Ventana Freya Cooperage Classic Banjolele
This banjolele is handmade by our own Master Craftsman, Martijn Stiphout, in Aptos, California. It's named after wood used in its construction and the first name, Freya, of Martijn's baby daughter.
The banjolele is a four-stringed instrument with a small, banjo-type body and a fretted ukulele neck. The earliest known banjoleles were built in 1917.
The instrument reached peak popularity in the 1920s and '30s. It combines the tuning and playing style of a ukelele with the construction and distinctive tone of a banjo. The sound is similar to a uke, only louder.
This one has a 15-inch scale length. It is tuned in fourths and intonated to the octave, high G.
The sound board is made of local, bay laurel offcuts from Thamer Designs cabinet shop. The fret board is a piece of zircote offcut from the Santa Cruz Guitar Company that looks like a landscape scene.
The back and sides are bay laurel floorboards created in 1853 for the cooperage (where barrels were made) at the old Cowell Lime Works which is located on what is now the campus of the University of California, Santa Cruz. There is what we believe to be African blackwood around the circumference of the top edge of the sides. This rich, dark wood is also from the Santa Cruz Guitar Company.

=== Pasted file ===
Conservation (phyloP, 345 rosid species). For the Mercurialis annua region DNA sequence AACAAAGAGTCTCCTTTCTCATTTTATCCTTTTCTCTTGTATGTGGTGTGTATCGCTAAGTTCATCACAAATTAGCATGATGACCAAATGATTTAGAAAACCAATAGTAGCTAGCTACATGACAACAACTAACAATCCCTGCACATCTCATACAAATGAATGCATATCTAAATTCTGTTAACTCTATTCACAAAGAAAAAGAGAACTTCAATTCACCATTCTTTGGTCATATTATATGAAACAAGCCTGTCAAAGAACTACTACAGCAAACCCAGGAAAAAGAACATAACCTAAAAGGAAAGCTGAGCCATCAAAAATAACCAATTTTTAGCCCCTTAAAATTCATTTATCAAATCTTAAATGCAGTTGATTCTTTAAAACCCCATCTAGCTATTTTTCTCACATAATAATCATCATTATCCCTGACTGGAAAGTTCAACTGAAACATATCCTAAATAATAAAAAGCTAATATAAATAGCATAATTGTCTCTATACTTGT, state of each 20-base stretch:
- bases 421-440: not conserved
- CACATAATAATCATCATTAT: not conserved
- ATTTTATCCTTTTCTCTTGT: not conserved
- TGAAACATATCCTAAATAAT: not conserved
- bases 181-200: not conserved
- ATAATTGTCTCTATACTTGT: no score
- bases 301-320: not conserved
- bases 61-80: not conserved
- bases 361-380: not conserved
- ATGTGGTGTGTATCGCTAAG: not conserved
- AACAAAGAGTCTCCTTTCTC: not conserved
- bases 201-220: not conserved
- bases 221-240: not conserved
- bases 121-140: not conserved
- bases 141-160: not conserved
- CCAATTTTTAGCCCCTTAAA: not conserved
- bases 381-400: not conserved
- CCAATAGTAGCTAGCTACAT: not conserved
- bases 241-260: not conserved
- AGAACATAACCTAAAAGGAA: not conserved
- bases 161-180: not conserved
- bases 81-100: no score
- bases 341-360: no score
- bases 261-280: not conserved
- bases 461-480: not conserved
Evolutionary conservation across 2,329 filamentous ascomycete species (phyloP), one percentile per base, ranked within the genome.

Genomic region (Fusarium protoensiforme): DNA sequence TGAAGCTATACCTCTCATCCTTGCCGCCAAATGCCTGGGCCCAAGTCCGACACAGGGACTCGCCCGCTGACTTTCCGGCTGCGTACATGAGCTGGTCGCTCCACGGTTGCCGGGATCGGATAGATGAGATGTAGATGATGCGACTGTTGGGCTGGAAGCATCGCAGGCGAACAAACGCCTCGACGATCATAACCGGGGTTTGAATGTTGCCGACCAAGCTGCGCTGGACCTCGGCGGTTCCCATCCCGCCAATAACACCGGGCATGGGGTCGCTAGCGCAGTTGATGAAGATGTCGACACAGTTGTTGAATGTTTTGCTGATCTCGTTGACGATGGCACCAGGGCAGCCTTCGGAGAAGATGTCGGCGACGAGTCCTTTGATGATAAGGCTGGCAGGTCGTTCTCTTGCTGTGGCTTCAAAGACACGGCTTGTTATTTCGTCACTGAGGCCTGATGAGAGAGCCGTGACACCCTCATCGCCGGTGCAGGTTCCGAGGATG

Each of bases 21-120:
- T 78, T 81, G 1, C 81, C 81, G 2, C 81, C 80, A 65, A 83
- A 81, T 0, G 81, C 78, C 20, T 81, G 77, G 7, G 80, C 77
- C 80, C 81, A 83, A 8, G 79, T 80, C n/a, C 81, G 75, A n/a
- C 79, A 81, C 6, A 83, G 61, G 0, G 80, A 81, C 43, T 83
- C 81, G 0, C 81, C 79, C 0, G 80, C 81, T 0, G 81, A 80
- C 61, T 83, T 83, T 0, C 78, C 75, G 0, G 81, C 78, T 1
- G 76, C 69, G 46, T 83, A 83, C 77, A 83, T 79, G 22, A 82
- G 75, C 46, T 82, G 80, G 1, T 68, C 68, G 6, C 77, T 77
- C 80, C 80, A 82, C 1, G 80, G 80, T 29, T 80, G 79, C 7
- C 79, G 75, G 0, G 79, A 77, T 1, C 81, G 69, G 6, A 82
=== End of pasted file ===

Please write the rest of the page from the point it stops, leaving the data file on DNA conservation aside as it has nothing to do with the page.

The hand rest and nut are ebony from the Santa Cruz Guitar Company. The bridge is made of ebony and curly maple offcuts. The strap button is hand-turned brass with an abalone inlay on the end. There is also a stripe of SCGC purfling on the bottom edge.
The Ventana logo and other pieces of information about the instrument are engraved on small discs inside the body. These are made of Spanish cedar and give off the scent of a cigar box.
The name Freya is inlaid with black tinted, epoxy bio resin as is the porthole around the sound hole. This is the same, Entropy SuperSap resin we use to glass our surfboards.
It is hand rubbed with organic oil and wax.
This instrument comes with a stand made of charred, whisky barrels from Venus Spirits that are used to make their award-winning Wayward Whiskey. Two brass prongs hold the instrument in place.
Strum out some surf tunes and island sounds at your next post-surf bonfire or beach party!
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